Theranos, touting fast and easy blood tests, was a billion-dollar Silicon Valley beast.
But it all came crashing down after its tech turned out to be unreliable and it emerged the company used traditional tests to hide that fact. Investors were bilked and its partners sued it, but founder Elizabeth Holmes seemed to escape serious sanction–until now. In a settlement with the SEC, she gets away with a $500,000 penalty, must leave Theranos, and is barred from serving as an executive on a public company for 10 years. (The SEC does not impose criminal penalties such as imprisonment.)
Theranos was one of the health-care world's best funded and highest-profile startups, with a CEO who gained attention for her bold statements about the company's blood tests. As those claims unraveled, the company went through a dramatic downfall marked by accusations of scientific fraud, lawsuits and sanctions by health regulators.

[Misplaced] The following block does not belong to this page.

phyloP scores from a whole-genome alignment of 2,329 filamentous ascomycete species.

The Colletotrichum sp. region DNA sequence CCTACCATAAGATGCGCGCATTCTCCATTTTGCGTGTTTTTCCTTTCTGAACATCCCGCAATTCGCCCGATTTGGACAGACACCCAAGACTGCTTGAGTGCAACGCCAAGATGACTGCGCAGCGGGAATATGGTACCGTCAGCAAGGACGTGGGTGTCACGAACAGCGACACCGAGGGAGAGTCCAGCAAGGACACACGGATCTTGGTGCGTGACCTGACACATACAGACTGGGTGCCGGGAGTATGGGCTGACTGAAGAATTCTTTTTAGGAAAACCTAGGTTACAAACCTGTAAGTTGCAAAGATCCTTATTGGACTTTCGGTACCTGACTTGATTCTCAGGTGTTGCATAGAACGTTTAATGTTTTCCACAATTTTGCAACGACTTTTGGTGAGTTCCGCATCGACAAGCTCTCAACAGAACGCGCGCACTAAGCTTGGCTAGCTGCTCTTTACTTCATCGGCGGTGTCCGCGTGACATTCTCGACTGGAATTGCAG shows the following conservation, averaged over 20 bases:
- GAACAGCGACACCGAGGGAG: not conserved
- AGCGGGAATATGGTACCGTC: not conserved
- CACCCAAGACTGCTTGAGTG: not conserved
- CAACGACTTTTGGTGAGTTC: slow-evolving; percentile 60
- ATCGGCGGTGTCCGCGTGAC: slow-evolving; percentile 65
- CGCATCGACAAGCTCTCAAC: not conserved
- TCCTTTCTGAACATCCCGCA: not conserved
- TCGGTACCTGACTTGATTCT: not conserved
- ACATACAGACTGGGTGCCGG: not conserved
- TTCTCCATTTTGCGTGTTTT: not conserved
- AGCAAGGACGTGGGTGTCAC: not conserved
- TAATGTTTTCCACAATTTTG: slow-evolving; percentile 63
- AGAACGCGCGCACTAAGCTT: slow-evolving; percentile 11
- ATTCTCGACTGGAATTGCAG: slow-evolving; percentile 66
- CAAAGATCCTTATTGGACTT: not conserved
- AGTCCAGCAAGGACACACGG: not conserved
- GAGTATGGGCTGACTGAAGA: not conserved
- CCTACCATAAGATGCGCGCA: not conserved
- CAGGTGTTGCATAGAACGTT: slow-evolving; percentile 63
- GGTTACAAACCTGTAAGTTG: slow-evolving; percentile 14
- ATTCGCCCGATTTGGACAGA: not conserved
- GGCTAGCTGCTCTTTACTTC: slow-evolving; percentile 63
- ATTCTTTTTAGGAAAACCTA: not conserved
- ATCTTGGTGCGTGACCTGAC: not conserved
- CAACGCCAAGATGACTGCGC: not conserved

The company said it could run dozens of diagnostic tests using a single drop of blood, an advance that could have upended a medical diagnostics market worth billions of dollars. Doubts began to emerge about the technology after a Wall Street Journal report that the testing equipment might not be what it seemed.
"The company is pleased to be bringing this matter to a close and looks forward to advancing its technology," Theranos said in a statement, adding that it cooperated with the SEC's investigation.